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WHO chief scientist says COVID-19 Omicron variant ‘quite infectious,’ must not panic

The World Health Organization’s (WHO) chief scientist on Friday urged people not to panic over the emergence of the Omicron coronavirus variant and said it was too early to say if COVID-19 vaccines would have to be modified to fight it.

Speaking in an interview at the Reuters Next conference, Soumya Swaminathan also said it was impossible to predict if Omicron would become the dominant strain.

Read the latest updates in our dedicated coronavirus section.

Omicron has gained a foothold in Asia, Africa, the Americas, the Middle East and Europe and has reached seven of the nine provinces of South Africa, where it was first identified. Many governments have tightened travel rules to keep the variant out.

Swaminathan said that the right response was to be ready.

“How worried should we be? We need to be prepared and cautious, not panic, because we’re in a different situation to a year ago,” she said.

“Delta accounts for 99 percent of infections around the world. This variant would have to be more transmissible to out-compete and become dominant worldwide. It is possible, but it’s not possible to predict.”

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Much remains unknown about Omicron, which has been detected in more than two dozen countries as parts of Europe grapple with a wave of infections of the more familiar Delta variant.

“We need to wait, lets hope it’s milder … but it’s too early to conclude about the variant as a whole,” Swaminathan said.

Australia became the latest country to report community transmission of the new variant, a day after it was found in five US states.

WHO spokesman Christian Lindmeier told a United Nations briefing in Geneva earlier that vaccine makers should prepare for the likelihood of adjusting their products.

He also said the organization had not seen any reports of deaths relating to the new Omicron variant.

“I have not seen reports of Omicron-related deaths yet,” Lindmeier told reporters in Geneva.

“We’re collecting all the evidence and we will find much more evidence as we go along,” AFP reported.

Ugur Sahin, CEO of Germany’s BioNTech which makes a COVID vaccine with Pfizer, told the Reuters Next conference the company should be able to adapt the shots relatively quickly.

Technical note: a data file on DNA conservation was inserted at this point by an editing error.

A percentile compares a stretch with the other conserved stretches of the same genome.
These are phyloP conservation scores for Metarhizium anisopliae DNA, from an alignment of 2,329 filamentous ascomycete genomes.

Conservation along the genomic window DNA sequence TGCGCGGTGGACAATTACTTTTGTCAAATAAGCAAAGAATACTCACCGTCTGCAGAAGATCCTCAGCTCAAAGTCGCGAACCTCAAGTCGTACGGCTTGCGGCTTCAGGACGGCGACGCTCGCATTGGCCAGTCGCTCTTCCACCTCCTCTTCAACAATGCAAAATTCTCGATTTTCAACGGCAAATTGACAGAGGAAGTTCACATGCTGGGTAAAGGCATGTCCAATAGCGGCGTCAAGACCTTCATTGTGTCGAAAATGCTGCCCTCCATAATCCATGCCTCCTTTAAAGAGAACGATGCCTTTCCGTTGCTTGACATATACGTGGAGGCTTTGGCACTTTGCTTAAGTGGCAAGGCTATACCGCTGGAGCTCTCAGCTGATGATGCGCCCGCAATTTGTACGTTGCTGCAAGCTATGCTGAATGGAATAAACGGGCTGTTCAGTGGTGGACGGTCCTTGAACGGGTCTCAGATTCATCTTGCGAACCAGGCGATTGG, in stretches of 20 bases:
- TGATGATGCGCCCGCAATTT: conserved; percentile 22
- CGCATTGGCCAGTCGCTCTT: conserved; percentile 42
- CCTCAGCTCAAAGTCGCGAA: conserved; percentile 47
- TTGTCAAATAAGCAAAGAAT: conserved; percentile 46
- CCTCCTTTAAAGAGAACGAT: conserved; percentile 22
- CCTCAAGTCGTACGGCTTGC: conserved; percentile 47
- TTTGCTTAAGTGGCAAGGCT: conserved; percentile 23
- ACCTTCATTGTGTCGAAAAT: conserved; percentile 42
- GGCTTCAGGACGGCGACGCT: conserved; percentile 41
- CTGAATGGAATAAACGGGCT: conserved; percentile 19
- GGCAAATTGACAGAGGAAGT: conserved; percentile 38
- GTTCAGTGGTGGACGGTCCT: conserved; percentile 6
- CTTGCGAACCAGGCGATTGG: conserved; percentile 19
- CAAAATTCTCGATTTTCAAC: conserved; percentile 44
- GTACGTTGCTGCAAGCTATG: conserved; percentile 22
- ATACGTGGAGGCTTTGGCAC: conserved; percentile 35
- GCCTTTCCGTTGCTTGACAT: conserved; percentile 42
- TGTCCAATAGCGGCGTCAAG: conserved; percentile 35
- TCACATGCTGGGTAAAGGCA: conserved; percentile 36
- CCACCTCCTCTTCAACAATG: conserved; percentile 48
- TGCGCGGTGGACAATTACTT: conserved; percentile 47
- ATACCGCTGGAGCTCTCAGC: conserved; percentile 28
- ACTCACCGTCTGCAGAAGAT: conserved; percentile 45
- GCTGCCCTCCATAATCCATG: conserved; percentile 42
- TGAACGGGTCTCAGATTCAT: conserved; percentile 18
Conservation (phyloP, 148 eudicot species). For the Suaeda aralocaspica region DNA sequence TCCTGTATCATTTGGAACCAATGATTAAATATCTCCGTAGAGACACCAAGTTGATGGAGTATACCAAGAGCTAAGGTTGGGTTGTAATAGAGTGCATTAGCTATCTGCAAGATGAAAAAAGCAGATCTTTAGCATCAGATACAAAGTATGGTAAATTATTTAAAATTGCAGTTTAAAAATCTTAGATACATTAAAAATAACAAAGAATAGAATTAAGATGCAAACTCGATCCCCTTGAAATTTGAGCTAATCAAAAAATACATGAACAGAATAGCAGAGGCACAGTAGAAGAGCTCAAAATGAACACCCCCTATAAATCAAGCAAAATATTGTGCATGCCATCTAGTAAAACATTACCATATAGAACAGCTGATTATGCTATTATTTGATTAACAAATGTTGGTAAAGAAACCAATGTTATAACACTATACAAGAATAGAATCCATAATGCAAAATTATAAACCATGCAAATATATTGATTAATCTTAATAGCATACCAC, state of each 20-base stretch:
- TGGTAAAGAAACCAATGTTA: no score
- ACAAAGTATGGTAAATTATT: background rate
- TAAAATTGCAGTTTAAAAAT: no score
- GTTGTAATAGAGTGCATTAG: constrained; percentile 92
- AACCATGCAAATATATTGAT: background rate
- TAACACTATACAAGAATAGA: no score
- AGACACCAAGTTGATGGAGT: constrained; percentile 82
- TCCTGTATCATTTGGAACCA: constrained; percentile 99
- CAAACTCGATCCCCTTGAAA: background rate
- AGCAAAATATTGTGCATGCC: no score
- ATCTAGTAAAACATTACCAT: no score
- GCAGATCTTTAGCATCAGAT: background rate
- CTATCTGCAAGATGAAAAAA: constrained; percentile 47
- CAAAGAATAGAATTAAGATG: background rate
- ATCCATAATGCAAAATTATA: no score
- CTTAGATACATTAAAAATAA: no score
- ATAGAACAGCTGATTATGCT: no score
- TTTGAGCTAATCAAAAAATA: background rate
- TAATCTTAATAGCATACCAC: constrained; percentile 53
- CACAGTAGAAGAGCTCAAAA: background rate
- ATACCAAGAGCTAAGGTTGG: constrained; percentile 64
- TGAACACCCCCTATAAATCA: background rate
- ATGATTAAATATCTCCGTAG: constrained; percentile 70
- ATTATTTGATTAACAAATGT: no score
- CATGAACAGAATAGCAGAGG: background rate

Sahin also said current vaccines should continue to provide protection against severe disease, despite mutations.

Takeshi Kasai, the WHO’s western Pacific director, told a media briefing that vaccines were the solution and that border controls could only buy time.

“People should not only rely on border measures. What is most important is to prepare for these variants with potential high transmissibility. So far the information available suggests we don’t have to change our approach.”

Kasai urged countries to fully vaccinate vulnerable groups and stick to preventive measures such as mask wearing and social distancing.

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UAE reports 1,796 new COVID-19 cases, no deaths

The UAE announced 1,796 new COVID-19 cases on Saturday, the official Emirates News Agency reported.

This brings the current total active cases in the UAE to 17,551 and the total number of COVID-19 cases since the start of the pandemic to 949,384, according to data from the National Emergency Crisis and Disaster Management Authority (NCEMA).

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The cases were determined out of 232,943 tests in the last 24 hours.

No deaths from the virus were recorded on Saturday, maintaining the total deaths caused by COVID-19 to 2,317 in the UAE.

At least 1,727 patients recovered in the previous 24 hours, bringing the total COVID-19 recoveries to 929,516.

On June 13, the National Emergency Crisis and Disaster Management Authority (NCEMA) announced it would strictly enforce its mask rules – with penalties for those flouting the protocol – and announced it would tighten its rules on the Al Hosn green pass system amid rising coronavirus cases across the country.

NCEMA said that it has recently “monitored some behaviors that have become a danger to society and public health,” referring to people not adhering to COVID-19 precautionary and preventative measures and how it has “negatively” impacted recovery efforts.